Black Affairs, Africa and Development
Olusegun Obasanjo: In Nigeria, agriculture is the new oil
When Nigeria announced recently that it had become Africa’s biggest economy, you could be forgiven for thinking that oil was the only reason. After all, Nigeria is the biggest oil producer in Africa. What many people didn’t realise was the growing role of agriculture in boosting Nigeria’s economy – and the lives of its large rural population.
I’ve seen close-up how hard it can be to succeed in agriculture – not only when I was president but also during the 35 years that I have been a farmer myself. So I’m proud that Nigeria is emerging as a leader in agricultural transformation in Africa, thanks to the Agricultural Transformation Agenda (ATA), a bold set of reforms adopted in 2011.
Given the level of ambition that the agenda demands, Nigeria needs to spend much more on agriculture than its current commitment of only 1.6% of the national budget. But the ATA is already proving its potential to produce a dramatic turnaround that sets an example for other African countries, as we show in the Africa Progress Report 2014, Grain, Fish, Money – Financing Africa’s Green and Blue Revolutions.
The ATA aims to put an end to Nigeria’s “agriculture paradox”. Nigeria was able to feed itself in the 1960s. But then oil was discovered. The country began to depend on oil to drive growth and development. Yet Nigeria has abundant resources – 84m ha of arable land, two of Africa’s largest rivers and a large, youthful workforce.
The ATA aims to unlock that potential, aiming to boost food production by 20m tonnes, create 3.5m jobs in agriculture and food-related industries, and make Nigeria self-sufficient in rice by 2015.
The four pillars identified to achieve these goals illustrate what agriculture needs not just in Nigeria but across the continent: better infrastructure to improve market access; income insurance for weather-related crop failure; a privately managed fertiliser subsidy scheme for poor farmers; and an increase in import tariffs to promote self-reliance through import substitution.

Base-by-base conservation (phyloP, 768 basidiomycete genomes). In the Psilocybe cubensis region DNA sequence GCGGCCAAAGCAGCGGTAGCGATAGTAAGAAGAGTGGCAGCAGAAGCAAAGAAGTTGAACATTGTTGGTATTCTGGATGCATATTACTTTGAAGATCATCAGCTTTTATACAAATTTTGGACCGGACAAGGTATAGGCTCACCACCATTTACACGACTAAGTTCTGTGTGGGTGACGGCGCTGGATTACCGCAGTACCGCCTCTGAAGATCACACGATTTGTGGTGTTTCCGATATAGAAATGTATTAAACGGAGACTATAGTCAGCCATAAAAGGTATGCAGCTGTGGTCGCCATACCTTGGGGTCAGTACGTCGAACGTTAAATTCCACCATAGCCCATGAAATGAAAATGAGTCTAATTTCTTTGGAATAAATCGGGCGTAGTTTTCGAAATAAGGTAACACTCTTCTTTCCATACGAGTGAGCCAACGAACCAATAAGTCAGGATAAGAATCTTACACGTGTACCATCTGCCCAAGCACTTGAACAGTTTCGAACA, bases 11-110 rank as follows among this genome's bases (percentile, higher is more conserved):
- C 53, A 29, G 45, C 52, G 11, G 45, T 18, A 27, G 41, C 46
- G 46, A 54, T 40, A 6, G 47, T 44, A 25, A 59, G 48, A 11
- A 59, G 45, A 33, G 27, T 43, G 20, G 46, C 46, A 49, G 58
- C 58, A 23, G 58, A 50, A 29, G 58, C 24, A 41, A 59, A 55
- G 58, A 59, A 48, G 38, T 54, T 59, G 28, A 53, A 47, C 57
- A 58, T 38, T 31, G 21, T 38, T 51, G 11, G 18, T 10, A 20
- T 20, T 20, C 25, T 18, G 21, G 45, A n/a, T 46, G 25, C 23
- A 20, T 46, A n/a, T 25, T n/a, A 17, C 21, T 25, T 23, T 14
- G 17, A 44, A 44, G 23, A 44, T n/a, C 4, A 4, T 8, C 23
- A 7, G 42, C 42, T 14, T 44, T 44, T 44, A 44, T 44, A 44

Several initiatives were introduced to ensure success: the Growth Enhancement Support Scheme, aimed at improving access to fertilisers and seeds; the Nigeria Incentive-based Risk-Sharing System for Agricultural Lending to address access to finance and insurance; and Staple Crops Processing Zones to enable farmers to enter higher value-added markets.
The strategy is already producing striking results. Annual rice production has risen from 2.2m tonnes five years ago to 3.1m tonnes, and the private sector has responded by developing 14 new industrial-scale rice mills.
Cereal production is undergoing transformation as Nigeria begins to cut its imports of wheat flour, replacing it with high-quality, homegrown cassava flour as the main ingredient in bread. Sugar imports are also being reduced with the increased processing of cassava into a starch that can be used in sweeteners.
The most striking figure of all is that the share of the country’s farmers with access to fertiliser has soared, from 11% to 90%. Seed and fertilisers are now being provided directly to farmers and are reaching those in outlying rural areas.
If Nigeria commits more resources to agriculture and continues to improve institutional and legal frameworks, it will be in a position not only to feed itself but to export food – and to mark a path for the rest of Africa. As Akinwumi Adesina, Nigeria’s agriculture minister, said last year, “In Nigeria, we’re making agriculture the new oil”.
That crucial ambition couldn’t be timelier. Nigeria, which already has more people than any other country in Africa, is expected to become the world’s third most populous by 2050, overtaking the US. Across the continent, demand for food is soaring, especially in rapidly growing cities.
As the Africa Progress Report 2014 demonstrates, these are conditions not just for a booming agricultural sector, but also for a big drop in poverty. And that is desperately needed in Nigeria, where more than 100m people live below the poverty line.
African economies have been growing fast in the past decade, but few of the benefits are reaching the poor, especially when the growth is fuelled by oil and mineral export, which tend to create few jobs. Agricultural growth can change that, because it reduces poverty twice as fast as growth in other sectors.
Agriculture, in other words, can be even more than “the new oil”. One day the oil will run out – but sub-Saharan Africa will always have its fertile land, its rivers, its youthful workforce and its huge domestic market. Investing now can turn that potential into prosperity.
This article first appeared in Forbes, and is republished with permission.